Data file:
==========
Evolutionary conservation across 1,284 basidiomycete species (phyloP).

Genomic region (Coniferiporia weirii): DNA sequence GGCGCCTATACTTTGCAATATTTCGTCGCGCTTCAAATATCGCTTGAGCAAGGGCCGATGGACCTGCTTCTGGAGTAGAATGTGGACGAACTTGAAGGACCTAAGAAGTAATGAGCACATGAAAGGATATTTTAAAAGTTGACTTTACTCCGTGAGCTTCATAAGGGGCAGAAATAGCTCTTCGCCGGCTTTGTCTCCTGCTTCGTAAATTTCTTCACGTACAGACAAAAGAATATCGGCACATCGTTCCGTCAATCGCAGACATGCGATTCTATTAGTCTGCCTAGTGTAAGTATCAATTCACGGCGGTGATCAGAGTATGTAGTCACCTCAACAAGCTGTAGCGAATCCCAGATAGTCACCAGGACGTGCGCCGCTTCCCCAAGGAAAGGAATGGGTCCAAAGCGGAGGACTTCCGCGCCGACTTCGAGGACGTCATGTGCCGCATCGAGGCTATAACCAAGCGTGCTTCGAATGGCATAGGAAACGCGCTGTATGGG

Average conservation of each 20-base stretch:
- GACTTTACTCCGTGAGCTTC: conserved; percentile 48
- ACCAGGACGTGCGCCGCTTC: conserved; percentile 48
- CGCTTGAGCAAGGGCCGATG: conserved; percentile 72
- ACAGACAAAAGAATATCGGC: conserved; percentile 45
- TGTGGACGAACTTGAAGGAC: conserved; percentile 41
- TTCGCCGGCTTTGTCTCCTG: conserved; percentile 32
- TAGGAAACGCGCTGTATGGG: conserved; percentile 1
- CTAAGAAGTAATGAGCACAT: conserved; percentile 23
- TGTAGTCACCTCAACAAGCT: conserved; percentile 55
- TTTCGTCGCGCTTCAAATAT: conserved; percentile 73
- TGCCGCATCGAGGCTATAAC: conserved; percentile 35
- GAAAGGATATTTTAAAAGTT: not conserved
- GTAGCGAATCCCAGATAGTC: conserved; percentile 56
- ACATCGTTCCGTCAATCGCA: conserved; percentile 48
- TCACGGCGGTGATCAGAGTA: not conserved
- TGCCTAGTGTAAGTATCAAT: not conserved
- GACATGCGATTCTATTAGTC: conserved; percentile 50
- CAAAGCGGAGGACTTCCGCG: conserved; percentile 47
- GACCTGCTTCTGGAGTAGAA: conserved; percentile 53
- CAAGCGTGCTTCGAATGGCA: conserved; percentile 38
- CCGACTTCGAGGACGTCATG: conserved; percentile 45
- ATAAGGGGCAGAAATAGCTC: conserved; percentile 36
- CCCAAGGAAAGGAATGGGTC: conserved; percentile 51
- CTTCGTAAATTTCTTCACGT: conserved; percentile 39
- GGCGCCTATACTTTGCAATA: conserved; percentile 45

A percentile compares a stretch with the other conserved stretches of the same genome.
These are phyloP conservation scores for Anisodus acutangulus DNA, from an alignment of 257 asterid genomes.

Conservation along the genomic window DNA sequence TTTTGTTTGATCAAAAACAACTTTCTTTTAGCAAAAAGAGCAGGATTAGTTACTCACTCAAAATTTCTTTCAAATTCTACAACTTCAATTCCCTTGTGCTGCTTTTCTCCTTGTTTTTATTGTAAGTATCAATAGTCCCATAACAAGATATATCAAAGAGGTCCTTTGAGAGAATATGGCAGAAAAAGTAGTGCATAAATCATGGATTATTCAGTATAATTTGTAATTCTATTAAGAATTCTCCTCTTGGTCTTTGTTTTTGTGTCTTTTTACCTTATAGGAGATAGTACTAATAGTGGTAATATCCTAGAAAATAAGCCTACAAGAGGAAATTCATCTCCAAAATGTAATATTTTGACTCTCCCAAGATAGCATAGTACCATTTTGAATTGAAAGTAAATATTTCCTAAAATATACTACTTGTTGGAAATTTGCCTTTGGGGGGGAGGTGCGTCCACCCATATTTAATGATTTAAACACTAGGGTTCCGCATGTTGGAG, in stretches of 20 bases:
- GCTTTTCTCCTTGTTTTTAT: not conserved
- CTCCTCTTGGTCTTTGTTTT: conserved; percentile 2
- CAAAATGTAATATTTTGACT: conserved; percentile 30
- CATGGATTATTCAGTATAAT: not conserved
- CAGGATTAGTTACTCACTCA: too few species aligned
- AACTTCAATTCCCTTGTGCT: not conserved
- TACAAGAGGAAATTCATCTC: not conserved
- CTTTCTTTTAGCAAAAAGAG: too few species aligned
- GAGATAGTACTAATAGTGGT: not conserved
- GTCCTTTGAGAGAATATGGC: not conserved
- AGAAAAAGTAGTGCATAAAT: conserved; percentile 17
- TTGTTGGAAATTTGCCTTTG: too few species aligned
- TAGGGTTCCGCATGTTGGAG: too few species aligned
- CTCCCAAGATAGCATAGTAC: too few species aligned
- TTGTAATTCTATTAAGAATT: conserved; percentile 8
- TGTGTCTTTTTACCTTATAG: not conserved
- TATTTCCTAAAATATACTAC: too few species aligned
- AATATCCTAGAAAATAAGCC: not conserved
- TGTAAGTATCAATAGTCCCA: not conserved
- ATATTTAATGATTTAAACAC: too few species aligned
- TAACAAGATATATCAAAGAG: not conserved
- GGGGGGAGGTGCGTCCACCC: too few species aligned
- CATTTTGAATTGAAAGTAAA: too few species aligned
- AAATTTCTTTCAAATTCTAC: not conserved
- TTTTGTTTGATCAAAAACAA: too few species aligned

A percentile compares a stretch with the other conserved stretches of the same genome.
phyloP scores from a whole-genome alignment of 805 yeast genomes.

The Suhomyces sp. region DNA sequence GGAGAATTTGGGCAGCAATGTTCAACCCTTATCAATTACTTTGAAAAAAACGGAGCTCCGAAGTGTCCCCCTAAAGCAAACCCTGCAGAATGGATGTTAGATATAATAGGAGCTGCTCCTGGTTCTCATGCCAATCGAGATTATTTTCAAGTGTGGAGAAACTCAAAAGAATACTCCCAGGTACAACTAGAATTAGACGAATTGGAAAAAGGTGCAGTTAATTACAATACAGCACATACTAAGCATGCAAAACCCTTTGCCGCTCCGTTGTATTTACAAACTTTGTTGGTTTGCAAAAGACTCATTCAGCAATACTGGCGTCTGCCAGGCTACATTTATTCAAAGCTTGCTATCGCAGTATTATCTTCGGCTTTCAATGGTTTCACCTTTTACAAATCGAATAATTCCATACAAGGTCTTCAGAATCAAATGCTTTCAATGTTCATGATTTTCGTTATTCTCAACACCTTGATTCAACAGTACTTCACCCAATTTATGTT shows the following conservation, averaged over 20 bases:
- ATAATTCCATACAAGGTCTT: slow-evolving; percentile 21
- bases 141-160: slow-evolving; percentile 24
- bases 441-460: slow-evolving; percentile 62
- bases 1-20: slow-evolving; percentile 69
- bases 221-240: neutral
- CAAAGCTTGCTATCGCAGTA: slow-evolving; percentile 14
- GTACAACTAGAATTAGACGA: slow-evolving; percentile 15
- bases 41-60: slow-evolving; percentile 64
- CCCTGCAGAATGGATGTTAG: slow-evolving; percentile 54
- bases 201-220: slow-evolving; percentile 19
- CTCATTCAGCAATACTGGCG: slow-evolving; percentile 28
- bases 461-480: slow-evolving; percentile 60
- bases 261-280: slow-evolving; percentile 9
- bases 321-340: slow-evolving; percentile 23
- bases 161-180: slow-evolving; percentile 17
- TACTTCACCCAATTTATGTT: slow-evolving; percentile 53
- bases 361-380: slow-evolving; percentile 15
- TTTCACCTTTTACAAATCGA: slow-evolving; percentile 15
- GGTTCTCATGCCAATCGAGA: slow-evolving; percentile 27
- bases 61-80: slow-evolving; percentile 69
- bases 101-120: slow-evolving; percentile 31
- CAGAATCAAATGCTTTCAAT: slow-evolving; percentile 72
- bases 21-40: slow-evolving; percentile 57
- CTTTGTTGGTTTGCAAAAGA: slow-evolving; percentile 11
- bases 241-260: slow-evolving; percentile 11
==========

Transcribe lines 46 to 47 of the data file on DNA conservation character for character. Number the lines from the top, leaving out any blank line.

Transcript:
- TTGTAATTCTATTAAGAATT: conserved; percentile 8
- TGTGTCTTTTTACCTTATAG: not conserved